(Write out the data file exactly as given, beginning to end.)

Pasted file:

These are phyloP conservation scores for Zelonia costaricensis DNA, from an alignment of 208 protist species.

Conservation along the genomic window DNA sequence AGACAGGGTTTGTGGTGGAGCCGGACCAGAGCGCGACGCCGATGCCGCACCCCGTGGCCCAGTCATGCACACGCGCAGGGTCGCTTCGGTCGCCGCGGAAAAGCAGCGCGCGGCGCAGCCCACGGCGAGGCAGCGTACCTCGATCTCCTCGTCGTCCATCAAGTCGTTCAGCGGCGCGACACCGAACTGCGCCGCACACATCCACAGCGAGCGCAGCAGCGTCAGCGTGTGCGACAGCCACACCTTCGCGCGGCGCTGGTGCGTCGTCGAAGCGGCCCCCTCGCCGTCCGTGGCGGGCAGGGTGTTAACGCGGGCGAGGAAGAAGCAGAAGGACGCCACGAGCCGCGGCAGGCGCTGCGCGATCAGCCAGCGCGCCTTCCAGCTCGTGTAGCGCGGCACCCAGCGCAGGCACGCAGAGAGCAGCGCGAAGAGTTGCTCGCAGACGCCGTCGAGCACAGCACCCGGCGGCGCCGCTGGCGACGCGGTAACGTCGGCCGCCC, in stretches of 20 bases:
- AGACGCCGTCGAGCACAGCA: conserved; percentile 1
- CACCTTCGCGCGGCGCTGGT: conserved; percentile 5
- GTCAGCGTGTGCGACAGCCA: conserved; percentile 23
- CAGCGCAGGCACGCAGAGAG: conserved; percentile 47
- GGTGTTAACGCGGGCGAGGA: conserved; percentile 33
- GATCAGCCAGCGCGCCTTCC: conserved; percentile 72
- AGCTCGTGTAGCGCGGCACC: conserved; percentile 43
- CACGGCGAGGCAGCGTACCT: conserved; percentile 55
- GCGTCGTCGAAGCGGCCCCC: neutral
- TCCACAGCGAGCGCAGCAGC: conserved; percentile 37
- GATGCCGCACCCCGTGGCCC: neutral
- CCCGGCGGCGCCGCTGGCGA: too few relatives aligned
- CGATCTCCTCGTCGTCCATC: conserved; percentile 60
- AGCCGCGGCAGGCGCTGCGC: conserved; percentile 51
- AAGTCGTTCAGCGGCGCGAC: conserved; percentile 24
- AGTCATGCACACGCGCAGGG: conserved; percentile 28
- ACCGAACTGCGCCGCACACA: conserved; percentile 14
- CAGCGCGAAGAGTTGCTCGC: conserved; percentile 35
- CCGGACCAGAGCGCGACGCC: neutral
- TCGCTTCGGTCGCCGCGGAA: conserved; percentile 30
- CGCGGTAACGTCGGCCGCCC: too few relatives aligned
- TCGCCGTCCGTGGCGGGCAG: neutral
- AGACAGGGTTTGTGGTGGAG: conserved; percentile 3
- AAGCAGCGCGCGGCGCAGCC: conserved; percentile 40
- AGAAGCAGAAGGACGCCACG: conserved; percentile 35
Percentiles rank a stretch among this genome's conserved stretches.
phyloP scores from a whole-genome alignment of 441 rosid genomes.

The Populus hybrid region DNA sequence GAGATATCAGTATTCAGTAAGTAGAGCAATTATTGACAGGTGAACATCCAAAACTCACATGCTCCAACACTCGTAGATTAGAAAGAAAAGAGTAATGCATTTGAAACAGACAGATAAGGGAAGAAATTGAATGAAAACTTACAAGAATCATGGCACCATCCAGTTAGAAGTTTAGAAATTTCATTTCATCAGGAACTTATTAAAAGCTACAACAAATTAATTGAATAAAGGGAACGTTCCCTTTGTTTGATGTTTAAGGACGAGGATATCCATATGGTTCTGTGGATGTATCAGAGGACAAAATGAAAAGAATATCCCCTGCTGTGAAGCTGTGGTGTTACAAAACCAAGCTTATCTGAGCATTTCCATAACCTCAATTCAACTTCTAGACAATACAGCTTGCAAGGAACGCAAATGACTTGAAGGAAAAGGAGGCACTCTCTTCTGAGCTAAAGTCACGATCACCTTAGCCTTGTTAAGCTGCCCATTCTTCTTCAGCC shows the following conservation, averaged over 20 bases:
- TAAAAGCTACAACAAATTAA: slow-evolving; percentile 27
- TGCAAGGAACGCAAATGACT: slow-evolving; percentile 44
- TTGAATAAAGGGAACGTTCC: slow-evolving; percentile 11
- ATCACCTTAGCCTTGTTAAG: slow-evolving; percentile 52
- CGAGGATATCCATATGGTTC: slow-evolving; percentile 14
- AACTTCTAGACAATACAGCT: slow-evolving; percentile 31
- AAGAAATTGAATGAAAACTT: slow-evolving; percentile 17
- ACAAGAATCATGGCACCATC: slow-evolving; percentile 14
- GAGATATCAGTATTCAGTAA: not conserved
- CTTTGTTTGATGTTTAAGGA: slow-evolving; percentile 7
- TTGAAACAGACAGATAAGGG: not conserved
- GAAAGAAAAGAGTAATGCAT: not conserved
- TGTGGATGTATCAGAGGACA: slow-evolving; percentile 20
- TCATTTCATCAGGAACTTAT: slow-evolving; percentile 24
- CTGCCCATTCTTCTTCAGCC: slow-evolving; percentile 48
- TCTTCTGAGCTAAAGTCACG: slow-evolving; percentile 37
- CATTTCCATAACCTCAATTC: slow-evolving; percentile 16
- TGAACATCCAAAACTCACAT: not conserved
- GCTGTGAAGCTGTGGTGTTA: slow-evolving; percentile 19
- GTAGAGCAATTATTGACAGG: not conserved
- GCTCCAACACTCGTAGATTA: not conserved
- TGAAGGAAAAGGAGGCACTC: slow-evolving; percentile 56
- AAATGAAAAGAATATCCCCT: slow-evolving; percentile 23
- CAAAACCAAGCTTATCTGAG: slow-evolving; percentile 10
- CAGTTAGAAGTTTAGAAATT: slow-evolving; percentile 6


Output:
These are phyloP conservation scores for Zelonia costaricensis DNA, from an alignment of 208 protist species.

Conservation along the genomic window DNA sequence AGACAGGGTTTGTGGTGGAGCCGGACCAGAGCGCGACGCCGATGCCGCACCCCGTGGCCCAGTCATGCACACGCGCAGGGTCGCTTCGGTCGCCGCGGAAAAGCAGCGCGCGGCGCAGCCCACGGCGAGGCAGCGTACCTCGATCTCCTCGTCGTCCATCAAGTCGTTCAGCGGCGCGACACCGAACTGCGCCGCACACATCCACAGCGAGCGCAGCAGCGTCAGCGTGTGCGACAGCCACACCTTCGCGCGGCGCTGGTGCGTCGTCGAAGCGGCCCCCTCGCCGTCCGTGGCGGGCAGGGTGTTAACGCGGGCGAGGAAGAAGCAGAAGGACGCCACGAGCCGCGGCAGGCGCTGCGCGATCAGCCAGCGCGCCTTCCAGCTCGTGTAGCGCGGCACCCAGCGCAGGCACGCAGAGAGCAGCGCGAAGAGTTGCTCGCAGACGCCGTCGAGCACAGCACCCGGCGGCGCCGCTGGCGACGCGGTAACGTCGGCCGCCC, in stretches of 20 bases:
- AGACGCCGTCGAGCACAGCA: conserved; percentile 1
- CACCTTCGCGCGGCGCTGGT: conserved; percentile 5
- GTCAGCGTGTGCGACAGCCA: conserved; percentile 23
- CAGCGCAGGCACGCAGAGAG: conserved; percentile 47
- GGTGTTAACGCGGGCGAGGA: conserved; percentile 33
- GATCAGCCAGCGCGCCTTCC: conserved; percentile 72
- AGCTCGTGTAGCGCGGCACC: conserved; percentile 43
- CACGGCGAGGCAGCGTACCT: conserved; percentile 55
- GCGTCGTCGAAGCGGCCCCC: neutral
- TCCACAGCGAGCGCAGCAGC: conserved; percentile 37
- GATGCCGCACCCCGTGGCCC: neutral
- CCCGGCGGCGCCGCTGGCGA: too few relatives aligned
- CGATCTCCTCGTCGTCCATC: conserved; percentile 60
- AGCCGCGGCAGGCGCTGCGC: conserved; percentile 51
- AAGTCGTTCAGCGGCGCGAC: conserved; percentile 24
- AGTCATGCACACGCGCAGGG: conserved; percentile 28
- ACCGAACTGCGCCGCACACA: conserved; percentile 14
- CAGCGCGAAGAGTTGCTCGC: conserved; percentile 35
- CCGGACCAGAGCGCGACGCC: neutral
- TCGCTTCGGTCGCCGCGGAA: conserved; percentile 30
- CGCGGTAACGTCGGCCGCCC: too few relatives aligned
- TCGCCGTCCGTGGCGGGCAG: neutral
- AGACAGGGTTTGTGGTGGAG: conserved; percentile 3
- AAGCAGCGCGCGGCGCAGCC: conserved; percentile 40
- AGAAGCAGAAGGACGCCACG: conserved; percentile 35
Percentiles rank a stretch among this genome's conserved stretches.
phyloP scores from a whole-genome alignment of 441 rosid genomes.

The Populus hybrid region DNA sequence GAGATATCAGTATTCAGTAAGTAGAGCAATTATTGACAGGTGAACATCCAAAACTCACATGCTCCAACACTCGTAGATTAGAAAGAAAAGAGTAATGCATTTGAAACAGACAGATAAGGGAAGAAATTGAATGAAAACTTACAAGAATCATGGCACCATCCAGTTAGAAGTTTAGAAATTTCATTTCATCAGGAACTTATTAAAAGCTACAACAAATTAATTGAATAAAGGGAACGTTCCCTTTGTTTGATGTTTAAGGACGAGGATATCCATATGGTTCTGTGGATGTATCAGAGGACAAAATGAAAAGAATATCCCCTGCTGTGAAGCTGTGGTGTTACAAAACCAAGCTTATCTGAGCATTTCCATAACCTCAATTCAACTTCTAGACAATACAGCTTGCAAGGAACGCAAATGACTTGAAGGAAAAGGAGGCACTCTCTTCTGAGCTAAAGTCACGATCACCTTAGCCTTGTTAAGCTGCCCATTCTTCTTCAGCC shows the following conservation, averaged over 20 bases:
- TAAAAGCTACAACAAATTAA: slow-evolving; percentile 27
- TGCAAGGAACGCAAATGACT: slow-evolving; percentile 44
- TTGAATAAAGGGAACGTTCC: slow-evolving; percentile 11
- ATCACCTTAGCCTTGTTAAG: slow-evolving; percentile 52
- CGAGGATATCCATATGGTTC: slow-evolving; percentile 14
- AACTTCTAGACAATACAGCT: slow-evolving; percentile 31
- AAGAAATTGAATGAAAACTT: slow-evolving; percentile 17
- ACAAGAATCATGGCACCATC: slow-evolving; percentile 14
- GAGATATCAGTATTCAGTAA: not conserved
- CTTTGTTTGATGTTTAAGGA: slow-evolving; percentile 7
- TTGAAACAGACAGATAAGGG: not conserved
- GAAAGAAAAGAGTAATGCAT: not conserved
- TGTGGATGTATCAGAGGACA: slow-evolving; percentile 20
- TCATTTCATCAGGAACTTAT: slow-evolving; percentile 24
- CTGCCCATTCTTCTTCAGCC: slow-evolving; percentile 48
- TCTTCTGAGCTAAAGTCACG: slow-evolving; percentile 37
- CATTTCCATAACCTCAATTC: slow-evolving; percentile 16
- TGAACATCCAAAACTCACAT: not conserved
- GCTGTGAAGCTGTGGTGTTA: slow-evolving; percentile 19
- GTAGAGCAATTATTGACAGG: not conserved
- GCTCCAACACTCGTAGATTA: not conserved
- TGAAGGAAAAGGAGGCACTC: slow-evolving; percentile 56
- AAATGAAAAGAATATCCCCT: slow-evolving; percentile 23
- CAAAACCAAGCTTATCTGAG: slow-evolving; percentile 10
- CAGTTAGAAGTTTAGAAATT: slow-evolving; percentile 6